Additionally, safety assessments confirmed PRX-102 was safe and well-tolerated. All adverse events observed were only temporary and not associated with any type of long-term condition that was the consequence of previous disease.

A total of 18 patients out of the 20 who completed BRIDGE enrolled in the study’s long-term extension and are currently receiving PRX-102.

“The completion of our Phase III BRIDGE study and its subsequent analysis mark a significant milestone towards our goal to establish PRX-102 as a new treatment option for Fabry disease,” Dror Bashan, president and CEO of Protalix, said in a press release.

“We are encouraged that the BRIDGE study successfully met its main objectives for safety and efficacy, and we are further motivated to continue our work in progressing pegunigalsidase alfa,” Bashan said.

In addition to BRIDGE, two other Phase 3 trials — BALANCE (NCT02795676) and BRIGHT (NCT03180840) — are currently evaluating the safety and efficacy of PRX-102 in patients with Fabry.

BALANCE is assessing PRX-102’s ability to prevent renal function decline in Fabry disease patients who switched from Fabrazyme (agalsidase beta), an approved ERT marketed by Sanofi Genzyme. Interim results are expected in the first half of 2021.

BRIGHT is evaluating the safety, efficacy, and pharmacological properties of PRX-102, when administered once-a-month, at a dose of 2 mg/kg, in patients previously treated with Replagal or Fabrazyme. Final results from the BRIGHT trial are expected by the end of the year.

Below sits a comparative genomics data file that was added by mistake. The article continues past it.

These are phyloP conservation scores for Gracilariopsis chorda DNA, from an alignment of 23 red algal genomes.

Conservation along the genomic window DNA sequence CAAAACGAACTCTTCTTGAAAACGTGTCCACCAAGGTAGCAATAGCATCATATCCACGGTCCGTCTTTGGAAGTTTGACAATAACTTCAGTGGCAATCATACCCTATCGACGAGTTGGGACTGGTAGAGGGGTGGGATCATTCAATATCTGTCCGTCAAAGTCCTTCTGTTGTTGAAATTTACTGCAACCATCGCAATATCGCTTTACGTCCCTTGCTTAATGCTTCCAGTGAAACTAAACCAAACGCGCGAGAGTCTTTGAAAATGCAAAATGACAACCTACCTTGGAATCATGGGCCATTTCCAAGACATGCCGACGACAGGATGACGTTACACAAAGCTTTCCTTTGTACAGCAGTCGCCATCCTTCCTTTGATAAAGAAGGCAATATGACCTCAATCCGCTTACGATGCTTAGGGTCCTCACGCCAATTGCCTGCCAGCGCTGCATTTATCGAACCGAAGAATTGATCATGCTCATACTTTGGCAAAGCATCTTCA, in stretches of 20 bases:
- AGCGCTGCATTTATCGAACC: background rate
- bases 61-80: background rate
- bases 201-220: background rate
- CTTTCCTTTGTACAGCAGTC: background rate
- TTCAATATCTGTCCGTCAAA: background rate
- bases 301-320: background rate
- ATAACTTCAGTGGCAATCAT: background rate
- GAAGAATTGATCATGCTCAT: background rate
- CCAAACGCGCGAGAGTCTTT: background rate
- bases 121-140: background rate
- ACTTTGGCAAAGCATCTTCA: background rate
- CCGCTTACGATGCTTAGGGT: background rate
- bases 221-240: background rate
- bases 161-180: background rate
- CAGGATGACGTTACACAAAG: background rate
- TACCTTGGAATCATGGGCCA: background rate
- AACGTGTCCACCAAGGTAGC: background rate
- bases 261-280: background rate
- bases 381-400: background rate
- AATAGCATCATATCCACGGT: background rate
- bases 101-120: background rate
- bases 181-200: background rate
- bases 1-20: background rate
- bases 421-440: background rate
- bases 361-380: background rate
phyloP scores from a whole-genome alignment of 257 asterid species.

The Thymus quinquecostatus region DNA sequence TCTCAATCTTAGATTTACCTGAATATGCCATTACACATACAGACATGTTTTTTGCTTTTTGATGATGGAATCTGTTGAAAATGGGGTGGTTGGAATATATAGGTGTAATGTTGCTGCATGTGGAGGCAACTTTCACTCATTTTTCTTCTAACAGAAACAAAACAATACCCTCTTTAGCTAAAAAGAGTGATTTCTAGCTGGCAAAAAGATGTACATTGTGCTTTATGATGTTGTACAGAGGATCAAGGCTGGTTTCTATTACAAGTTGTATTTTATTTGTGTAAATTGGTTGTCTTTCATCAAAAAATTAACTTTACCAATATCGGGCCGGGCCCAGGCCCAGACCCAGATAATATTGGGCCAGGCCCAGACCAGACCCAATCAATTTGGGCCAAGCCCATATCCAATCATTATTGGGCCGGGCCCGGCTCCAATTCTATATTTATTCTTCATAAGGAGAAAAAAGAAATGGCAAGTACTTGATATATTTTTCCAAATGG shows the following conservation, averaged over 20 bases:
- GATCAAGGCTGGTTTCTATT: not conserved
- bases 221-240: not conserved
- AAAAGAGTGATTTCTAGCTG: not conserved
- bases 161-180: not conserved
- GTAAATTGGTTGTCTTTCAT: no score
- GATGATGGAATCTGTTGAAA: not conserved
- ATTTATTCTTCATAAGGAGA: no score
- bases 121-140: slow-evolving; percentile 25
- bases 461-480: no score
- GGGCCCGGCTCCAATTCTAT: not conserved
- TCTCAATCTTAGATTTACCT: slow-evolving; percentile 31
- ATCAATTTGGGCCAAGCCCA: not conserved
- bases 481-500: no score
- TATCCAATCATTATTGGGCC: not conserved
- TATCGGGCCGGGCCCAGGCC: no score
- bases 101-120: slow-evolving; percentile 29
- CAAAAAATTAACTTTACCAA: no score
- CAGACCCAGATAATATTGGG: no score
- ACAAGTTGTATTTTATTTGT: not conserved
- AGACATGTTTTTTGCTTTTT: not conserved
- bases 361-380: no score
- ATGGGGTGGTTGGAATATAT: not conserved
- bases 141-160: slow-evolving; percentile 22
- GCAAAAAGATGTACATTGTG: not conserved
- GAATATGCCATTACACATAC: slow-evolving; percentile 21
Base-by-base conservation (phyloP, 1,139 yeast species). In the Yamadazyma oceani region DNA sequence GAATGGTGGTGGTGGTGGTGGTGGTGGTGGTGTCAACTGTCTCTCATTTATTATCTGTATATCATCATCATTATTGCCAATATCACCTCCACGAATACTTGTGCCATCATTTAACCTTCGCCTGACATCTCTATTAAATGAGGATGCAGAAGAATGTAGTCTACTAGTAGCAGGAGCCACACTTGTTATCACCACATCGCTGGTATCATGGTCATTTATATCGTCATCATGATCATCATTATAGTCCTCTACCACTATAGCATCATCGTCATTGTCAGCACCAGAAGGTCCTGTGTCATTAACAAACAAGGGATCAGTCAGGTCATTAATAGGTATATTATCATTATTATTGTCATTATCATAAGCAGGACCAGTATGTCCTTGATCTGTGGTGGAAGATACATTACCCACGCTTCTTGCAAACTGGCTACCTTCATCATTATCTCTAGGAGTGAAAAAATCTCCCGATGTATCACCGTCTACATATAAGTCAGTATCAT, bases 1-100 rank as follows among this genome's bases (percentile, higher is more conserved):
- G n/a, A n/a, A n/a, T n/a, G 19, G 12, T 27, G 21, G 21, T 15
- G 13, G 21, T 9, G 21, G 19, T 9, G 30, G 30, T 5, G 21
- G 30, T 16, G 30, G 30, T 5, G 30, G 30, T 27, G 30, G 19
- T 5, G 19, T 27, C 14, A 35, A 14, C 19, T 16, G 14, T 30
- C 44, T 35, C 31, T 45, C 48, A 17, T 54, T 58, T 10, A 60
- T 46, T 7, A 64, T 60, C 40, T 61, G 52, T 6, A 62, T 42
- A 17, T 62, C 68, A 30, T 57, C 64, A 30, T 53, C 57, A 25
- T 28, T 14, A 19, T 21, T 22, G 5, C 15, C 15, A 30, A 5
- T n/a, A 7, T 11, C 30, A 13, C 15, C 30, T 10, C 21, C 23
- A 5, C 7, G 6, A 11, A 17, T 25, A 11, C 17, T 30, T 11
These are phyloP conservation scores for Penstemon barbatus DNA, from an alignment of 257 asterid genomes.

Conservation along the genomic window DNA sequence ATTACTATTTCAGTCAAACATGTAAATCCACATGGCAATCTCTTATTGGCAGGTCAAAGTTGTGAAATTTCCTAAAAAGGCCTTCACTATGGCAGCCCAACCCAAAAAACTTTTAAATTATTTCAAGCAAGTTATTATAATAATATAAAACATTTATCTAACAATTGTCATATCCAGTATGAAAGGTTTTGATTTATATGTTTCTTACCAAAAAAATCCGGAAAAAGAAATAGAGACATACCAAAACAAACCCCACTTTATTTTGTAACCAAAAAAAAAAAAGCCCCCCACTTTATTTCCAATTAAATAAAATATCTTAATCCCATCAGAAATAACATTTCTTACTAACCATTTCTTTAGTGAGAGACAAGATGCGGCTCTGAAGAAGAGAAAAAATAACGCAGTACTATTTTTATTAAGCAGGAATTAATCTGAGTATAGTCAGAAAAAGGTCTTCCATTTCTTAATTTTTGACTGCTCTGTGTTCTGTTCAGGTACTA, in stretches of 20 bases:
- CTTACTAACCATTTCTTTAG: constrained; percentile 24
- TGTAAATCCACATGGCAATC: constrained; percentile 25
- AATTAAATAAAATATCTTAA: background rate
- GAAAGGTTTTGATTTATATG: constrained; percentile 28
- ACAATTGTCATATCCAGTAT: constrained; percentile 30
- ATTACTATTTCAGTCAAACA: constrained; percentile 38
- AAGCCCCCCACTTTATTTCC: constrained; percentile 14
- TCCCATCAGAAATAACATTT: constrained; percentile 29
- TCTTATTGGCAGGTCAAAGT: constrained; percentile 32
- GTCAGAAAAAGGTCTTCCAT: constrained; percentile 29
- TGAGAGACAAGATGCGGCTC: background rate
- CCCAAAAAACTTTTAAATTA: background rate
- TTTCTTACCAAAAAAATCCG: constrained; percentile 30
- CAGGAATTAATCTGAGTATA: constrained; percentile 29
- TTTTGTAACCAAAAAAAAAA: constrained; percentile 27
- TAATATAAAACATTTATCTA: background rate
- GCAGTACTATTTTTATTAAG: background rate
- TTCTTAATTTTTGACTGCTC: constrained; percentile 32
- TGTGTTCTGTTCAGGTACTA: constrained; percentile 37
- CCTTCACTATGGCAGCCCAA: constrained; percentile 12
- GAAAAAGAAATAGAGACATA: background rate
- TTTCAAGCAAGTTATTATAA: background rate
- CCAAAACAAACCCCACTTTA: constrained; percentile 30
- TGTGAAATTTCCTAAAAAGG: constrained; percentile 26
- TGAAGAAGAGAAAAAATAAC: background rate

“Our BRIDGE study, together with our other two ongoing fully enrolled Phase 3 clinical trials, the BALANCE study and the BRIGHT study, represents what we believe to be the most comprehensive and robust Phase 3 clinical program for Fabry disease currently in progress,” Bashan said.

“As the first of our three studies to complete Phase 3, we believe the BRIDGE study findings support that PRX-102 has the potential to be an important enzyme replacement therapy for the treatment of Fabry disease,” he added.

Protalix, along with its collaboration partner, Chiesi Farmaceutici, is planning to submit a biologics license application (BLA) to the U.S. Food and Drug Administration through its accelerated approval program later this year. That BLA will request approval for PRX-102.

The document’s submission suffered a slight delay due to the current COVID-19 pandemic and other undisclosed reasons. Protalix is expected to provide an update on the timing of the submission by the end of the month.

Joana holds a BSc in Biology, a MSc in Evolutionary and Developmental Biology and a PhD in Biomedical Sciences from Universidade de Lisboa, Portugal. Her work has been focused on the impact of non-canonical Wnt signaling in the collective behavior of endothelial cells — cells that made up the lining of blood vessels — found in the umbilical cord of newborns.
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Ana holds a PhD in Immunology from the University of Lisbon and worked as a postdoctoral researcher at Instituto de Medicina Molecular (iMM) in Lisbon, Portugal. She graduated with a BSc in Genetics from the University of Newcastle and received a Masters in Biomolecular Archaeology from the University of Manchester, England. After leaving the lab to pursue a career in Science Communication, she served as the Director of Science Communication at iMM.
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Joana holds a BSc in Biology, a MSc in Evolutionary and Developmental Biology and a PhD in Biomedical Sciences from Universidade de Lisboa, Portugal. Her work has been focused on the impact of non-canonical Wnt signaling in the collective behavior of endothelial cells — cells that made up the lining of blood vessels — found in the umbilical cord of newborns.